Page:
• For that matter, what's with Jadzia getting posted to the station commanded by one of Curzon's closest friends, or her running off with three Klingons to fulfill an oath that Curzon made with them, or Ezri getting sent to DS9 to replace Jadzia? In "Rejoined", Jadzia specifically says that the taboo does not apply only to marital/sexual relationships, but to close interpersonal bonds of all kinds, so isn't this episode massively inconsistent with the entire rest of the series? Was it just an excuse to get Terry Farrell kissing another woman on camera?
      • Ezri didn't replace Jadzia at DS9 as Jadzia was a science officer, Ezri was a counsellor. It was just that Ezri never wanted to be joined, so had a harder time of dealing with her now close connections to the DS9 crew, so stayed due to the familiarity.
      • I think some people find it harder to deal with some of these interpersonal relationships over others.
    • There's a ton of inconsistency about the Trill within DS9 (and a ton more if you include "The Host"). Wouldn't Ezri's dalliance with Worf be just as taboo as the events of "Rejoined"? As you say, the fact that Jadzia holds herself to Curzon's blood oath stands firmly at odds with her self-declaration "I'm not Curzon" mere episodes earlier in "Playing God"?
      • There is a big difference between having a different personal style versus whether or not to honor an obligation. In the case of "Blood Oath" it could have been that the oath in question bound not just Curzon (host), but Dax (the symbiont), whereas, in "Playing God", Jadzia Dax was emphasizing the differences in her personal style. Indeed, her attitude in "Blood Oath" is entirely consistent with that in the season one episode "Dax", where she keeps Curzon's promise at great risk to herself.
      • I think being a Dax as similar to real life family structure ("Dax" does become in effect the family name of each host after all, like Curzon Dax, Jadzia Dax, and Ezri even changed her original "Tigan" name to Dax after being joined, effectively becoming "married" to the Dax symbiote). So Jadzia's relationship to Curzon could be seen as his "daughter"; she is her own person with her own way of doing things, but her personality is partly influenced by him and she would likely keep any family secrets or promises out of a sense of loyalty to her "father".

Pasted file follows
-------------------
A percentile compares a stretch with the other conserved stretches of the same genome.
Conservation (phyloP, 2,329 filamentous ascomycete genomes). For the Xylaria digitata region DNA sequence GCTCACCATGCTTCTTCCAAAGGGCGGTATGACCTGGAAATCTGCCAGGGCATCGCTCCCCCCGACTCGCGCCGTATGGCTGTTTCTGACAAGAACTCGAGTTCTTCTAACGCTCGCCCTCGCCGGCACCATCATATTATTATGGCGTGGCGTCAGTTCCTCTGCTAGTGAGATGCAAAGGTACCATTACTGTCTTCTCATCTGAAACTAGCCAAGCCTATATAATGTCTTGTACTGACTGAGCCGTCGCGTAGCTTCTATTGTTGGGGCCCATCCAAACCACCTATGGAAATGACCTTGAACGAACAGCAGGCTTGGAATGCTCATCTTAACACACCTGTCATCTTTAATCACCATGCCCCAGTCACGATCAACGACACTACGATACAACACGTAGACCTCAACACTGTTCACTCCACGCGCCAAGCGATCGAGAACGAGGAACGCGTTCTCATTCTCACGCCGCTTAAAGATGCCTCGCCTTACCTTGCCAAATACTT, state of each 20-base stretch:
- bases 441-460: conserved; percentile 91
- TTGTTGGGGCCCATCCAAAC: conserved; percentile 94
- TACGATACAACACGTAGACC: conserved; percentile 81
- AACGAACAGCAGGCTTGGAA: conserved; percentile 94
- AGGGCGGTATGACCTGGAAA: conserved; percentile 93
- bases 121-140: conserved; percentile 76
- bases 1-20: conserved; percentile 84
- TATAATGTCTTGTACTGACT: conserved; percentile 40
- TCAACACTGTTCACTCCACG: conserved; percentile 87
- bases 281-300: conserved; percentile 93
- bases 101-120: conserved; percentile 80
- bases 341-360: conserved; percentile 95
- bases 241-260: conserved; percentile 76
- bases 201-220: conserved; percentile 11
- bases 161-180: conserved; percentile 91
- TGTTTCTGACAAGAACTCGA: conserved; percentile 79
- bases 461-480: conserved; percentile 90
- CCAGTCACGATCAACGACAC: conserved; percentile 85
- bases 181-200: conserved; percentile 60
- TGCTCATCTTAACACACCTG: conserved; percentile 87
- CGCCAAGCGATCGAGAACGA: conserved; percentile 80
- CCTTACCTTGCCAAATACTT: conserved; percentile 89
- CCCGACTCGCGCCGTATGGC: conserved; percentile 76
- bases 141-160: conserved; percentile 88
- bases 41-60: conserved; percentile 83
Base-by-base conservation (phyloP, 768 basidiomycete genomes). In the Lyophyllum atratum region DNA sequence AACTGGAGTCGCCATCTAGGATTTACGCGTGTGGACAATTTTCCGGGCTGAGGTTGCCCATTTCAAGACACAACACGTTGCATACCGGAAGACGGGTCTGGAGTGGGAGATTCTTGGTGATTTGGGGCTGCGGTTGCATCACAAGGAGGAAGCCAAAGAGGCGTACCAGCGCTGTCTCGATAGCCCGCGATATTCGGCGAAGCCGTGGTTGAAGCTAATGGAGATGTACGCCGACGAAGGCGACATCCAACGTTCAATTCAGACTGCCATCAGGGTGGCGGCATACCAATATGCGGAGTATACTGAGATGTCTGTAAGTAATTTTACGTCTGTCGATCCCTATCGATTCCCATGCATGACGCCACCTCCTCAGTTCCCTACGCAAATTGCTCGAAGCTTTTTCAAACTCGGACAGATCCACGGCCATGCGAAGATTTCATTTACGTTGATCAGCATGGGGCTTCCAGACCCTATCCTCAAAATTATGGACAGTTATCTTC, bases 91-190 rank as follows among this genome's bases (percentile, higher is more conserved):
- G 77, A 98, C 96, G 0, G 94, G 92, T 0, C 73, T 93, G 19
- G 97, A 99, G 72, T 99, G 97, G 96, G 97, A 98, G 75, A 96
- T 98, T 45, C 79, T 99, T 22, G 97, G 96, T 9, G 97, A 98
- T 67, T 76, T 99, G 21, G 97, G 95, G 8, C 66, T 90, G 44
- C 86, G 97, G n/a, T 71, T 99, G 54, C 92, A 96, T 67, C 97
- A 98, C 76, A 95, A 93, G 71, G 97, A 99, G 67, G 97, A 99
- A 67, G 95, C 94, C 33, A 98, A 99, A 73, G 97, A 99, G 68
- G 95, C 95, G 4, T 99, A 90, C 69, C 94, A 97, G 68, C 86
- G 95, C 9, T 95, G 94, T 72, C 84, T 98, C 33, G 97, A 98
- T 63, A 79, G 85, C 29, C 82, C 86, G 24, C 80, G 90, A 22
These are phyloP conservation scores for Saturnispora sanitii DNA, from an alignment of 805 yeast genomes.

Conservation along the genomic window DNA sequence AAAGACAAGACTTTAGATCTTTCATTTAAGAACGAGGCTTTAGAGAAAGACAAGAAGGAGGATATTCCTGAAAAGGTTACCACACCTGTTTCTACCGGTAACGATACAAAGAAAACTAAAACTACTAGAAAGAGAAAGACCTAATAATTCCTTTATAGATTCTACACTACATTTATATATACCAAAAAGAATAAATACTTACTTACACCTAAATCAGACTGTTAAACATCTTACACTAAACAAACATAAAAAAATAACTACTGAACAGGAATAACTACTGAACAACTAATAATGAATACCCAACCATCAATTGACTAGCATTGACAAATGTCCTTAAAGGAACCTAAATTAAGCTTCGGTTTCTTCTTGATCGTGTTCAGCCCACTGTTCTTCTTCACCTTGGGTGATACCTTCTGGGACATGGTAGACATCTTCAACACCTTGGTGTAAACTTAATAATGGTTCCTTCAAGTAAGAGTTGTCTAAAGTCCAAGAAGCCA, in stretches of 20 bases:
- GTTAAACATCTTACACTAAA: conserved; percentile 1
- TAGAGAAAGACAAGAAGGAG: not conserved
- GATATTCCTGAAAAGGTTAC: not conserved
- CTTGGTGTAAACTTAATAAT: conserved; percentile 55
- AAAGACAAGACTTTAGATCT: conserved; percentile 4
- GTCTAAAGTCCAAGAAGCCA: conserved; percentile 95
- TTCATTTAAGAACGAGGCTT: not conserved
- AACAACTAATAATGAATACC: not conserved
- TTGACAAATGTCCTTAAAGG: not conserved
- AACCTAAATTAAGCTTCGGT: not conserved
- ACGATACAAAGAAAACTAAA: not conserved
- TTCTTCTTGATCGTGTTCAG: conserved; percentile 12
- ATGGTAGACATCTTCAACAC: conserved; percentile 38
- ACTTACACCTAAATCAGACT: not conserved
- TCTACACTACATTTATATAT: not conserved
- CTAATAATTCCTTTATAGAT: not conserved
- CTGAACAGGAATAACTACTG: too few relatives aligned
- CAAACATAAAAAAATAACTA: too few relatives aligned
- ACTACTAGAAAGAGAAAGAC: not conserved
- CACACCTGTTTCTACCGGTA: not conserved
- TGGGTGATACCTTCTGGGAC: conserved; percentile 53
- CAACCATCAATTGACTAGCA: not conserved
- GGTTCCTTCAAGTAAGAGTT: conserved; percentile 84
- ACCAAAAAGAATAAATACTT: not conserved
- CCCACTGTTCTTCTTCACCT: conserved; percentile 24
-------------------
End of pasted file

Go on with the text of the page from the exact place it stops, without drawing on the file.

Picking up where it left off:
• Perhaps the provision is only loosely enforced regarding non-Trill? The main reason to prohibit ongoing relationships is to allow the symbiote to have new experiences because it's extremely long lived (if not immortal) and as such could continue repeating relationships over the course of several lifetimes with no net gain. On the other hand, races such as Human or Klingon are mortal and as such less of an issue as they inevitably die, forcing the Trill to make new friends. Even Vulcans and Ferengi only seem to live a couple of centuries, not that long compared to the Trill symbiote.
  • I once read an explanation that theorized that Erzi was posted to DS9 to benefit Ezri, rather than Dax. That since she was never prepared for the side effects of the joining they thought it would help her to be in a familiar location, at least temporarily. It's utter fanwank of course but it seemed to have a certain logic to it.
  • Word of God (found on Memory Alpha) from the show's writers and producers says that the main reason for the rejoining taboo is so that joined Trill don't perpetually reassociate and create an aristocracy of the joined, which would be bad both for Trill society (where joined individuals are already considered somewhat elite) and the host (who would be subsumed by the symbiont's desires). So yeah, the provision is Trill-specific and doesn't apply to cases like Sisko or Worf.
    • That certainly makes sense, but as with many Word of God decrees, one wonders if it would have been so hard to find a place to say this in an episode.